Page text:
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USB is one of the most fascinating inventions of technology — a universal standard that has been at the core of wired data and power transfer for almost two decades now. Although it doesn’t seem like it has been so long, in technology years, it is a very long time. However, things have gotten a little perplexing over the past few years with the USB 3.x standards and its various USB cable types. More confusion added to it with multiple connectivity standards as part of the entire scenario.

In any case, things changed with the advent of USB4, which uses a single standard connector (USB-C) and brings together multiple data and display protocols that efficiently share the maximum aggregate bandwidth. Before proceeding to USB4 and its specifications, let’s go through the history of USBs.

The History of USB

USB 1.0 came in 1995 and offered a transfer rate of 12 megabits. It was followed by USB 1.1 which worked with other conventional devices. That was the first time the USB connector was introduced. Three years later, the iMac G3 became the first mass-market PC to support serial and parallel ports with respect to USB.

The year 2000 saw the arrival of USB 2.0, which offered some robust delivery options including the ability to charge your phone. Fast forward to 2008, the market witnessed the advent of USB 3.0 as an upgraded version, offering a 5Gbps transfer speed.

In 2014, USB Type-C made its debut that used the USB 3.1 tech, but with a new connector designed to replace the conventional USB ports. Similar to Apple’s proprietary Lightning connector, it is proportional and could be inserted either way up.

The introduction of USB 3.2 retained support for SuperSpeed and SuperSpeed+, but also included two more transfer modes offering data speeds of up to 10Gbps and 20Gbps. Moreover, to attain the 20Gbps transfer speed, a USB Type-C connection had to be included because of standards changes that took leverage of the connector.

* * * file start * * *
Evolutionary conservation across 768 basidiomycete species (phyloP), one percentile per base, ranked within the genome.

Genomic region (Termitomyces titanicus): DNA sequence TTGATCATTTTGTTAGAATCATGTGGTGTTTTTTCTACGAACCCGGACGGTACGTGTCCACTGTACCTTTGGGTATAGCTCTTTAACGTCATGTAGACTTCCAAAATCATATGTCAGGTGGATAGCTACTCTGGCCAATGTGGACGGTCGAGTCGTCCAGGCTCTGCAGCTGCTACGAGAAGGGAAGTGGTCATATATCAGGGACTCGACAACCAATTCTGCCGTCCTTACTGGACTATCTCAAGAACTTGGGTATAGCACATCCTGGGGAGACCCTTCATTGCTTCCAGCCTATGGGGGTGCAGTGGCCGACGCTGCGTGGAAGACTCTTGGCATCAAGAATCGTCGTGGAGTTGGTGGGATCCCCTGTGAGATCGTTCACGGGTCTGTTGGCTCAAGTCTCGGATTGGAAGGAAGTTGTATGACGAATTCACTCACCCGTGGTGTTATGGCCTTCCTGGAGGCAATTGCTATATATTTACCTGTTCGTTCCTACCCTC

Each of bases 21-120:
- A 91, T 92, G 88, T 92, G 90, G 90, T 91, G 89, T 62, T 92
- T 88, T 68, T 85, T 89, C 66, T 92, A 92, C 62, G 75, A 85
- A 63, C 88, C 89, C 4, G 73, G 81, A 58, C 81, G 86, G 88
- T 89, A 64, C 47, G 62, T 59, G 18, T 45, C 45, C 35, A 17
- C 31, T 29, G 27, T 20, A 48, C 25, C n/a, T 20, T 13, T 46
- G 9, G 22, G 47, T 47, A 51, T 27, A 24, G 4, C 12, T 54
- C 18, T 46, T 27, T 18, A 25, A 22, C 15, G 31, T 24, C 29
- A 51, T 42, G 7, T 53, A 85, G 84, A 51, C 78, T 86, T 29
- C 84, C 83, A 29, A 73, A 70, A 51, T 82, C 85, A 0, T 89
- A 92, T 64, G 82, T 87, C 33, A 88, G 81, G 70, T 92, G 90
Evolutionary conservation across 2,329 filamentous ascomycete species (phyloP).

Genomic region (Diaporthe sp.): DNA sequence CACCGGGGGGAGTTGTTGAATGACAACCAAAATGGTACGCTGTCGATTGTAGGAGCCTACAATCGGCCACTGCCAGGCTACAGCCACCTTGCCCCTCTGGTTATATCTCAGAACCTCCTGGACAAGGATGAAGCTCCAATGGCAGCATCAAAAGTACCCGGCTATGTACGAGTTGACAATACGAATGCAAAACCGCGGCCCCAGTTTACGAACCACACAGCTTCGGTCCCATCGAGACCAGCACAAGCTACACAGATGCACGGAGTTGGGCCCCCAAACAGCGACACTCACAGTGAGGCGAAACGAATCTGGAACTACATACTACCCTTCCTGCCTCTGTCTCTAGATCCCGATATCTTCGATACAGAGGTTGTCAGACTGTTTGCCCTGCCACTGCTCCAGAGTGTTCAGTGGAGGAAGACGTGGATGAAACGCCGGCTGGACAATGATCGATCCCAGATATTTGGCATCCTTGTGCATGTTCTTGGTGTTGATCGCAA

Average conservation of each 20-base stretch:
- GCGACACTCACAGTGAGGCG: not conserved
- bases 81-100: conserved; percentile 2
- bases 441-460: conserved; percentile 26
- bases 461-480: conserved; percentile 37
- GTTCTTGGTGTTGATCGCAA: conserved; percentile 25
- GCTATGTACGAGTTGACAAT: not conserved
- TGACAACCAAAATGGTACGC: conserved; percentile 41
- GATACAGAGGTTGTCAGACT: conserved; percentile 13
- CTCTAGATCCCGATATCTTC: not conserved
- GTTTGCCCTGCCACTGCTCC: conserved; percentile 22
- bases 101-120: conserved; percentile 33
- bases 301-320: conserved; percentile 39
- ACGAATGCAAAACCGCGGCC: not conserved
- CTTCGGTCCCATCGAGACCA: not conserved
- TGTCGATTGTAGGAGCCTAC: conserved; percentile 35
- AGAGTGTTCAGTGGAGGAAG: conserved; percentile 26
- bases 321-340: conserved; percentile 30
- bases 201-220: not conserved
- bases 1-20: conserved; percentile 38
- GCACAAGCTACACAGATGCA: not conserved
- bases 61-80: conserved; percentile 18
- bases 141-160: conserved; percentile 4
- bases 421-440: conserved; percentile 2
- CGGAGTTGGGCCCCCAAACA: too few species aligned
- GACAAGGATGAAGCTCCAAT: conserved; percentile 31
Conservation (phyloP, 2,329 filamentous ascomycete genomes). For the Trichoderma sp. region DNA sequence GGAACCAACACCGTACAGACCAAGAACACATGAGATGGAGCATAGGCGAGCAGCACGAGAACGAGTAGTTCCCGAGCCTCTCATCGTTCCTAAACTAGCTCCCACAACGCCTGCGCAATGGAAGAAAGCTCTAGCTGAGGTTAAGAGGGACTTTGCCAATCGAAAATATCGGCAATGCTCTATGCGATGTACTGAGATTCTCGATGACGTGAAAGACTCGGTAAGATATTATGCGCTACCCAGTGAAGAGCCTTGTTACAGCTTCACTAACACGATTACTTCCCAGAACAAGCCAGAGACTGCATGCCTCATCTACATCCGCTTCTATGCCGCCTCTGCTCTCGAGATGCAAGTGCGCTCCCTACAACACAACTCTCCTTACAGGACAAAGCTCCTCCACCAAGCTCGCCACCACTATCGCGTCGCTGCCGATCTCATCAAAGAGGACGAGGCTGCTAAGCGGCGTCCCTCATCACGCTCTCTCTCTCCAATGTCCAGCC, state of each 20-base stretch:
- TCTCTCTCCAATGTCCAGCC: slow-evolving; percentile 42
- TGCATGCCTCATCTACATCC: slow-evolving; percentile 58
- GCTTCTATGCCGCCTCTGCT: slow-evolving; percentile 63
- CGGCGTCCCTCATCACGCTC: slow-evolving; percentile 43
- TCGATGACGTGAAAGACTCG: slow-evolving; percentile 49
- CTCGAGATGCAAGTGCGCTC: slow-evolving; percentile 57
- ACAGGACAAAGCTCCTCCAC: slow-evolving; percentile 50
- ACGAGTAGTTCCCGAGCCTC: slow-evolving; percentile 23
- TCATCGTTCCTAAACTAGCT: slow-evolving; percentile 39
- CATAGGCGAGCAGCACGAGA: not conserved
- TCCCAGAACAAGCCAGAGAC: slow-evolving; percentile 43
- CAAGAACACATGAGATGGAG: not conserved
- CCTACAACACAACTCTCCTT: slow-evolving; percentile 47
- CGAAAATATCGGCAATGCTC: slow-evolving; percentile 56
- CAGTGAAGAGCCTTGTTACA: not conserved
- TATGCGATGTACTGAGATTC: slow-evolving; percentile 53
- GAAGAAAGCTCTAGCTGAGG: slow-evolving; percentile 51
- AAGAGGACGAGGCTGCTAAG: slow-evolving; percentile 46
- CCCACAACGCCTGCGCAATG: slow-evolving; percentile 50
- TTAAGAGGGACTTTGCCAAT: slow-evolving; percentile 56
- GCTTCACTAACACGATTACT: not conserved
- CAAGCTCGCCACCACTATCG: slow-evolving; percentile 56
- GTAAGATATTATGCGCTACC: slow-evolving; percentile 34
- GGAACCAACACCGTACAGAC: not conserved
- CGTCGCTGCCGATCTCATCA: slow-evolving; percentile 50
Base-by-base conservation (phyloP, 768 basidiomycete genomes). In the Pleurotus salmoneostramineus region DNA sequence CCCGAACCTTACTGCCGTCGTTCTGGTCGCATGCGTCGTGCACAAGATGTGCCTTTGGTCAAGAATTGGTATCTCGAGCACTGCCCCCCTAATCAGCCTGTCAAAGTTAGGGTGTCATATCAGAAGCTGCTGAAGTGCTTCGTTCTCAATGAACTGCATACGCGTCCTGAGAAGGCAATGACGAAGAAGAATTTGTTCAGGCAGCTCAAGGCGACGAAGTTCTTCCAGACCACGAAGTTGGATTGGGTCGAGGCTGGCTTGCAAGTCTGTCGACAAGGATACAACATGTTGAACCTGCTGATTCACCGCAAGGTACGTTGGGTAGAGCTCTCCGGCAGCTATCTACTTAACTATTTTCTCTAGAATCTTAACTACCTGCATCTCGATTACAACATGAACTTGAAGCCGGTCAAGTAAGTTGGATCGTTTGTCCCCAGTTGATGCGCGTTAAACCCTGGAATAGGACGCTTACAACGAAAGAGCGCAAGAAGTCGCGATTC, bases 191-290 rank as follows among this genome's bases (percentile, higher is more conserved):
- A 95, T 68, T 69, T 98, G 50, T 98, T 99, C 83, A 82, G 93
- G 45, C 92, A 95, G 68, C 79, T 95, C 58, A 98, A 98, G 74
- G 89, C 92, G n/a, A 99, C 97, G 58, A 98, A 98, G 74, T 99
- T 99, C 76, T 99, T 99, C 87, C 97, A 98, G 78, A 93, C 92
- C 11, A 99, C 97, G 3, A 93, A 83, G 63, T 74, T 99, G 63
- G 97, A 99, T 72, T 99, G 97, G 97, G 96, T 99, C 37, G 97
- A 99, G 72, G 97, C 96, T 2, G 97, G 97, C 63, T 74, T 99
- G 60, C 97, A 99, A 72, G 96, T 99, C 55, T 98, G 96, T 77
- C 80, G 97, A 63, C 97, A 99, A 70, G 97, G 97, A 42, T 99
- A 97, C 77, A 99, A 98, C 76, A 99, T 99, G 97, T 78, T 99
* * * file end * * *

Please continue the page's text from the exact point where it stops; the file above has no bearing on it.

In September of 2019USB4 was announced in the market and supported Apple Silicon Macs as well as Intel’s 11th Generation Core processors. Currently, most gadgets that use USB are highly dependent on USB 3.0 and USB 3.1.

USB4 is Super Fast and Backward Compatible

Similar to the new Wi-Fi 6E and cellular network upgrades, USB4 is oriented towards transfer rates. It is known to be twice as fast as the USB 3.2 standard, with two-lane operation using existing USB Type-C® cables and up to 40Gbps operation over 40Gbps certified cables. That’s a major upgrade in terms of file transfers and signal delivery. USB4 offers backward compatibility with USB 3.2, USB 2.0, and Thunderbolt 3.

Its DisplayPort 2.0 sports a functionality is known as “Alt mode”, which allows it to produce a single bandwidth that supports those speeds. This gives USB4 the ability to run an 8K HDR video monitor. Fast delivery speeds aren’t the only thing that USB4 has to offer. It also supports USB PD — a much faster-charging standard. This feature allows smartphones and other mobile devices to take fast charging to their full capacity, unlike USB 3.2.